Now I’m of an artistic bent, and I can do straight lines. I can write on blackboards in straight lines. I’m well used to writing on straight lines. I’m used to getting teenagers to line up, which is akin to keeping chickens in a straight line. We used to say teaching is like herding cats. It isn’t. It’s like herding chickens. A whole world more difficult. You’d think straight lines would come naturally, then, given my past.
I’ve just planted my cauliflowers out, and it looks entirely random. It looks, in fact, as if someone had an idea of what a straight line might be and then ignored it completely. Kind of like the Inuit imagining the desert and then doing their own thing with a whole load of sand if asked to create a desert, putting it all in pots or something. It looks like I’ve tried to be random. And this is frustrating, because I didn’t. It doesn’t even look artistically random. Oh well. The cauliflowers will either grow or they won’t, and it doesn’t really matter if they’re in a straight line because I hope they’ll soon be great big things that will either look even more random, or like they’re in some semblance of a straight line.
Now I aspire to be like M. Richon, our elderly neighbour, whose straight lines are immaculate. I bet if you put a ruler by them, they’d be perfect. I bet his plants are all equidistant. Mine aren’t. This disappoints me even more.
Not only that, but despite my raking, the veg plot I’ve put them in is like a mini-version of the Alps, up and down and not at all flat. Let’s just say I’ve disappointed myself. Oh well. I’m giving a gallic shrug at this point and trying not to care, even though my pride is a bit dented. I’d love to take photos of immaculate rows of cauliflowers, but I suspect they’ll never see the ethernet out of my own shame.
But the cauliflowers have gone outside.
This is as traumatic to me as leaving Jake at school on his first day, which was very traumatic indeed. I’m worried about my cauliflowers outside of the warmth of the polytunnel, even though I’ve done everything I can to acclimatise them. It will be the first thing I’ll do in the morning – go out and check they’ve all made it through the night. I planted them out today because it’s kind of overcast and apparently, it’s going to rain later. We’ve not had much in the way of rain recently (and I’m hoping it doesn’t all appear when Jasmin is here, or my mum, though I suspect my mum cares less about sunshine than Jasmin might, and either way, neither would care very much since they’re here to see us, not our glorious blue skies. Although glorious blue skies are an added bonus.) and so I’m hoping it will rain and get them nice and moist so they can bed in. Just like leaving a child at primary school, you do all you can to make it pleasant, but you worry, probably much more than you ever need to. And what’s worse is that I know that these are just seeds, not babies. Maybe there’s a reason they call it a ‘nursery’ for plants… the place they go before the big, wide world where they’ll encounter slugs and snails, moles and rabbits, cats and dogs and the likes.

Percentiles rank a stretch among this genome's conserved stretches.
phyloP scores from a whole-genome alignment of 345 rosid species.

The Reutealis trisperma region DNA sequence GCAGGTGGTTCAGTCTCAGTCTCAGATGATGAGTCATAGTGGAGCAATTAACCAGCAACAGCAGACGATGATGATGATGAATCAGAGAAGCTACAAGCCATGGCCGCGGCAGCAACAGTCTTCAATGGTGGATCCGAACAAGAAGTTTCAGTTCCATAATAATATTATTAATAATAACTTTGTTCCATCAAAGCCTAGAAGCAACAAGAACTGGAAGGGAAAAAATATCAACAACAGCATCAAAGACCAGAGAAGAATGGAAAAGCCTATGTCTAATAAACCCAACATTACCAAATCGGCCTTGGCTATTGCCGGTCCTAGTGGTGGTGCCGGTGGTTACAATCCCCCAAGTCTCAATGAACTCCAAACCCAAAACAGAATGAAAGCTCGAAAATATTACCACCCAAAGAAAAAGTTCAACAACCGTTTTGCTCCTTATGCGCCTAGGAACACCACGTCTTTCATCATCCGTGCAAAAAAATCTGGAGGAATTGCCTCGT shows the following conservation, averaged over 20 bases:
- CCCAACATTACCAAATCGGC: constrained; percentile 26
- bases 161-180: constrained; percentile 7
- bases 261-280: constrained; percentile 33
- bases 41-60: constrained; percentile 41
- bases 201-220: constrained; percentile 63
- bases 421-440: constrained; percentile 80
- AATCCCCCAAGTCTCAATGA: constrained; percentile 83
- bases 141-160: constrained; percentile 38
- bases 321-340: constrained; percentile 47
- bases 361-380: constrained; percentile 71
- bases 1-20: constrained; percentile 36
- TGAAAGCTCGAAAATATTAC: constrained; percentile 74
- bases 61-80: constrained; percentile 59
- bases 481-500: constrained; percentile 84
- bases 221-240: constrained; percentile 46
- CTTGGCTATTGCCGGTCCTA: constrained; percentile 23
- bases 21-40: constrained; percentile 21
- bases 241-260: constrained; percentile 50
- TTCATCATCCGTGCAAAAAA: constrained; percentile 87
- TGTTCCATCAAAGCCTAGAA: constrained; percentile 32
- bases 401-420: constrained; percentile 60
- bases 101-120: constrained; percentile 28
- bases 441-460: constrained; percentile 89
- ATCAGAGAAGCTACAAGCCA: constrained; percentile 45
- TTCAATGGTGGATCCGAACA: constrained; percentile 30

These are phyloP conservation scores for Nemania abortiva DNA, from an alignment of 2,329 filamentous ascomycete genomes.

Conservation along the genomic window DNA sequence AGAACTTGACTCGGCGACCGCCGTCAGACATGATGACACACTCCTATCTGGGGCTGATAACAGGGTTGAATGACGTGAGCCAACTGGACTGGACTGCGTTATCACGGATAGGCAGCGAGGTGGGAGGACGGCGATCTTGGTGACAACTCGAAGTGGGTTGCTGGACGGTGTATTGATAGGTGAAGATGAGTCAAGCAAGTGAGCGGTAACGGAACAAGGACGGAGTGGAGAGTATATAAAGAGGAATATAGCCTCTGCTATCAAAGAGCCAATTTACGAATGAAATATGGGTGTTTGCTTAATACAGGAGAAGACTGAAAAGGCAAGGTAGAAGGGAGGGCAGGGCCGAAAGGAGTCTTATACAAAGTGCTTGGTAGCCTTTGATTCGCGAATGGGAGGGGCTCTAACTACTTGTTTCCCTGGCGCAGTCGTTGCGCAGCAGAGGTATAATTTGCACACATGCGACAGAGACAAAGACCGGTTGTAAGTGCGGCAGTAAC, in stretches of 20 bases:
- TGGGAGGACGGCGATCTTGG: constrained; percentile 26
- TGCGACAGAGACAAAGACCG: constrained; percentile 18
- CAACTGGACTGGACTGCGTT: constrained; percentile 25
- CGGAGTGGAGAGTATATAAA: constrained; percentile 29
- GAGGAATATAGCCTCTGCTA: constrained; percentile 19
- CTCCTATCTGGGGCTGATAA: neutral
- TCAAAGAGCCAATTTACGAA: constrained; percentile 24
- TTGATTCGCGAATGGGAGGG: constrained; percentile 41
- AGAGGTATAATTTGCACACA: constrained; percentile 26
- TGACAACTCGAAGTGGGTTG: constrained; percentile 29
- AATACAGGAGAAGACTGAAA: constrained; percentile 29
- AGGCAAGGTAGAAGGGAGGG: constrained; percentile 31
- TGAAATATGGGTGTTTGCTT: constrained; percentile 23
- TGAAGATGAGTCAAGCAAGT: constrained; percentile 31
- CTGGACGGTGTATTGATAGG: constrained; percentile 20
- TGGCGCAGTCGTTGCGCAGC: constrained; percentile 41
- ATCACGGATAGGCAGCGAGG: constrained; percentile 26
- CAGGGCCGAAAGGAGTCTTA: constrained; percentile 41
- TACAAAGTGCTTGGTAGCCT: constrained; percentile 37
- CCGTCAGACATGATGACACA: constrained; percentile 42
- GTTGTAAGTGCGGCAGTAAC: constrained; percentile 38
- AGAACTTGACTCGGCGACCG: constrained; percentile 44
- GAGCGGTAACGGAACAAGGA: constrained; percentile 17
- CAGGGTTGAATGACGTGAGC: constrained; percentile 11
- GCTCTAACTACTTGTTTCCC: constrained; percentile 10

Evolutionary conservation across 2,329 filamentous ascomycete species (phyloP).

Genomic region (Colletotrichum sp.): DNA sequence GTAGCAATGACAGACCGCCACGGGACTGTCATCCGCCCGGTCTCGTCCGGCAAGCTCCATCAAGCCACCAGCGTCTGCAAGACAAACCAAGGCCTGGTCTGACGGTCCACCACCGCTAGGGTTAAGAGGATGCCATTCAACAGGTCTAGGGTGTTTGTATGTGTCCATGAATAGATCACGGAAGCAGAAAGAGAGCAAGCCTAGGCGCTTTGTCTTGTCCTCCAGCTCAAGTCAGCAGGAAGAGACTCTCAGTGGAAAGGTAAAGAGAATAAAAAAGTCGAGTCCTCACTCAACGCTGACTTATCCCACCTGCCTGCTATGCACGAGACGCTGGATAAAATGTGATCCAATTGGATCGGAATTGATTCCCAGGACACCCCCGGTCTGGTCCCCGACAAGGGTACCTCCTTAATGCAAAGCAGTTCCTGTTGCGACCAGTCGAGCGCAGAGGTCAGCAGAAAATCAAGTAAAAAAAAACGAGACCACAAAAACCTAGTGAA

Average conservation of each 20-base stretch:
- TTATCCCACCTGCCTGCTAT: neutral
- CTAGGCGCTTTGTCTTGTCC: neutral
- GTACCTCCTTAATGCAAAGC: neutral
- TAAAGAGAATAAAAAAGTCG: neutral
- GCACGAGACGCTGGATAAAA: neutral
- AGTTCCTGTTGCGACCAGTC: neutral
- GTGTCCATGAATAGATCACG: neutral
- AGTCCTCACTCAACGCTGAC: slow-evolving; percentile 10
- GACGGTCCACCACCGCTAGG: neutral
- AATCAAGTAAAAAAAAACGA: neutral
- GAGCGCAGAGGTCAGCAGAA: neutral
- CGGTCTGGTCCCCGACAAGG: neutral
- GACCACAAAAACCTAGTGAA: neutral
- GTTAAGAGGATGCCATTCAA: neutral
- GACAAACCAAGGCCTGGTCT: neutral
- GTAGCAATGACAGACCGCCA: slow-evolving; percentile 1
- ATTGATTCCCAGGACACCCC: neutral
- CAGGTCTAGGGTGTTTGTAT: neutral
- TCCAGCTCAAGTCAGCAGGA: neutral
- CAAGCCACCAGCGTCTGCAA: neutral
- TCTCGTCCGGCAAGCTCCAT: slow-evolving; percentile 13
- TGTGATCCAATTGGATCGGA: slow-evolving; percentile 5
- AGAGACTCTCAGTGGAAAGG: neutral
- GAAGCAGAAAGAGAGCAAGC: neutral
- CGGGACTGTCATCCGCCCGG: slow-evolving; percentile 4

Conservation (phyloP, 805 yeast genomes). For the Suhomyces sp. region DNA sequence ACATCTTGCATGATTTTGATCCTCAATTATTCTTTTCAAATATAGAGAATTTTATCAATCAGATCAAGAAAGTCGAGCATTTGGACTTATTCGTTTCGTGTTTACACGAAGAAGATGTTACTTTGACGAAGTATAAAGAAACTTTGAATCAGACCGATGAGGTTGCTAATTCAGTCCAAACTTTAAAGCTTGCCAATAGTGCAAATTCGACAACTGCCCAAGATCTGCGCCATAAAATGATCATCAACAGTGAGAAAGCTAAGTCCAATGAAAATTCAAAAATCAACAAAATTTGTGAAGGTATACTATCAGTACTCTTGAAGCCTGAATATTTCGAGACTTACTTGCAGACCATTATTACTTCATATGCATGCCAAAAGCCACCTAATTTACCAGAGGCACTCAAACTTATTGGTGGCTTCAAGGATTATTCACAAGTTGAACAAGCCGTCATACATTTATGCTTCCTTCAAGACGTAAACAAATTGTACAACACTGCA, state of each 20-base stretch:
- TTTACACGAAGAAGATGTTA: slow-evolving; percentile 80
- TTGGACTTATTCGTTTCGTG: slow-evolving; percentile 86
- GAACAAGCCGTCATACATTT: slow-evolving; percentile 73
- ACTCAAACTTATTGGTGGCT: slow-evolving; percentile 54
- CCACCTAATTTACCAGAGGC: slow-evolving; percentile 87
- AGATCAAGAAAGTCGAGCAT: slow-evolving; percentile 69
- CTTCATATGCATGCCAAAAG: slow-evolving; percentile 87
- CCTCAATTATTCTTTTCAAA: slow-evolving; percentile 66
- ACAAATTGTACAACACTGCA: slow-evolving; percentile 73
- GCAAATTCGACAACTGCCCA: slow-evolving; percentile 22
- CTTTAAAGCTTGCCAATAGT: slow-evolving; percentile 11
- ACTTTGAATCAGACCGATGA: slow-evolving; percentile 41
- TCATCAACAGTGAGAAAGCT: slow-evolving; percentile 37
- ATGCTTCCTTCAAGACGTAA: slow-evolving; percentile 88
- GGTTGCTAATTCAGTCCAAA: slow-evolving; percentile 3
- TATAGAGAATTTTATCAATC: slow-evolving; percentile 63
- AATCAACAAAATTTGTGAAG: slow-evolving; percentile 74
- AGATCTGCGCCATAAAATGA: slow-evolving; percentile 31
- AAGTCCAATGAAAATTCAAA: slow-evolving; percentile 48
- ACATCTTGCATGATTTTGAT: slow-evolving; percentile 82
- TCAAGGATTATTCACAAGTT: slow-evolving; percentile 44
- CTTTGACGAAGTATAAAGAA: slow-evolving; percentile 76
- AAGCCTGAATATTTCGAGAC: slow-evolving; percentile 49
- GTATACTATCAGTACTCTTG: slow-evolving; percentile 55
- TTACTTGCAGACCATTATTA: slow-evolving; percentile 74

I’ve also planted some beetroot in our bumpy, lumpy, uneven veg plot. Apparently, they don’t like to be moved. They like the big wide world to start with. Now I’m really worried about that. If any of them appear, I shall be amazed.
I’ve gone back to using the dibber, which Steve hid from me on account of various threats of dibber abuse on my behalf. I used to dig out little rows and then plant stuff in but I’m also, it transpires, very bad at spacing things out. Thus my turnips aren’t in a nice, even line, but in a big clump that I’ll have to separate. So back to the dibber, which gives you real backache. Bend, dib, plant, cover, stretch. Ad infinitum. You can’t sit down and do it. You have to go along, standing and crouching. If I end up with a hump, I won’t be surprised.
I’ll be having a sleepless night tonight, partly because of the worry over my cauliflowers and partly because I’ve crippled myself. Maybe, partly, I shall be worrying over the lumps and bumps and dodgy lines. This is how nature brings you to your knees.